The Polish presidency of the Visegrad Four (V4) - the group that unites the four Central European countries - the Czech Republic, Slovakia, Hungary and Poland - organised a ministerial meeting which was supposed to send a strong signal to the Western Balkan countries that they have solid supporters in the EU on their path toward European membership. The format of the meeting this time was broader, including not only the foreign ministers of the countries from the Western Balkans and V4 but also of Bulgaria and Romania. Regretfully, however, it is difficult to say that the event on October 25th in Warsaw was the most successful for Poland and in this sense it was a big disappointment against the backdrop of the indeed successful EU Presidency of Poland in the second semester of 2011.
The strongest signal for a failure was the participation level itself. Key countries from the Western Balkans were represented not by their foreign ministers. For instance, Bosnia and Herzegovina sent its deputy foreign minister Ana Trišić-Babić, Serbia - State Secretary Vera Mavrić, Greece - dreputy foreign minister Dimitris Kourkoulas (well known in Bulgaria as a chief of the European Commission delegation in Sofia several years agho), Kosovo - deputy foreign minister Petrit Seilimi. Montenegro, however, which this year received a long-awaited green light to start accession negotiations, was with a big delegation. In Warsaw were Foreign Minister Nebojša Kaluđerović and Chief Negotiator with the EU Alexander Pejovic. In the Polish capiutal were also the foreign ministers of Albania, Bulgaria, Croatia, Macedonia, the Czech Republic, Hungary, Poland, Slovakia. Romania was represented by Leonard Orban, minister for EU affairs.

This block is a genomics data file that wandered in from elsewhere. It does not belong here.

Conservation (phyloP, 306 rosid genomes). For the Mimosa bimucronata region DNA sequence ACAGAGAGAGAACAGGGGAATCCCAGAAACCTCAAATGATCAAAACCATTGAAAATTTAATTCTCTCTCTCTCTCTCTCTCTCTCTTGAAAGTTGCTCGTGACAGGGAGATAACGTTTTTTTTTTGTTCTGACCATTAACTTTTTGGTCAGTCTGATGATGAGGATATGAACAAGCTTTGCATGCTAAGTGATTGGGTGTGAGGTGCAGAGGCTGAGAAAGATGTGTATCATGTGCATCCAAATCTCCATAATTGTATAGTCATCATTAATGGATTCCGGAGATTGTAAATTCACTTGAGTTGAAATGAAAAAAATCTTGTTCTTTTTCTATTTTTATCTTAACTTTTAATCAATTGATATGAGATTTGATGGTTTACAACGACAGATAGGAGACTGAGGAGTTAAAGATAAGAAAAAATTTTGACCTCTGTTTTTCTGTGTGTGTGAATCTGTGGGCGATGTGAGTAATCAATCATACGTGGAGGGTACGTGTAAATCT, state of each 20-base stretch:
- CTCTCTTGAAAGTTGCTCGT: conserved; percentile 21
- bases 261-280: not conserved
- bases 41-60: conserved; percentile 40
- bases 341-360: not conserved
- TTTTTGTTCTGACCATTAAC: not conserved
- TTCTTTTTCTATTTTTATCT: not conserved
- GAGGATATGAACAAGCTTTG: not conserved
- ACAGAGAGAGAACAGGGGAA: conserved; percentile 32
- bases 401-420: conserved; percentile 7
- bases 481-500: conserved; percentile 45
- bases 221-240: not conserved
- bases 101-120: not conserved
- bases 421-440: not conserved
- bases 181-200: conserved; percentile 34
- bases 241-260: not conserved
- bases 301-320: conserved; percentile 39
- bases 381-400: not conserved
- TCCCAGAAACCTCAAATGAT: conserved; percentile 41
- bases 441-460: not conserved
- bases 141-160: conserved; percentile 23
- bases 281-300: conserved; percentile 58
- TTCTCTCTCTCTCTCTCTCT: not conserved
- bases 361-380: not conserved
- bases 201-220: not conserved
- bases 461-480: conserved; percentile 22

The second really bad signal was the organisation of the event itself. Until the very last possible moment there was not sufficient information for the foreign journalists about whether there will be such a meeting, if accreditation was needed, a preliminary agenda, etc. The efforts to secure such information surpassed in times the efforts the representatives of the Polish foreign ministry invested in providing it. Probably because of the lack of information and adequate promotion of the event, the number of the foreign journalists was trifling.
Nonetheless, the meeting was of significance because it showed something important - it illustrated clearly the problems the process of enlargement, specifically toward the Western Balkans, is facing. Moreover - it showed that there is no unified vision about what a compromise can be made with. And it was the lack of a unified vision how the process of enlargement to continue and with what exactly the V4 countries + Bulgaria and Romania can help that was most clearly seen in the joint statement that resembles more a press release rather than a declaration. The document says that the meeting reaffirmed the support of the Visegrad group for the process of enlargement, as a special focus was put on the rule of law, regional cooperation, economic development and security in the region - issues that have been promoted as major priorities in the revised enlargement strategy the European Commission presented on October 10, together with the progress reports of the countries from the enlargement process.
The participants in the meeting commit themselves to create a Western Balkans Expert Network on the Rule of Law and Fundamental Rights, where ideas to be exchanged, technical assistance to be provided and support for reforms. If the idea proves good and there is positive reposes to it, then a permanent pool of experts can be established to support the Western Balkan countries, including during the accession negotiations process. This is indeed a wonderful initiative because it provides for learning all the lessons from the enlargement so far, while the format of the meeting (with Bulgaria and Romania) is an even better idea because those are the two countries that injected a large dose of mistrust into the enlargement process, as show the reactions of some member states to Croatia's readiness for membership, planned for the 1st of July 2013.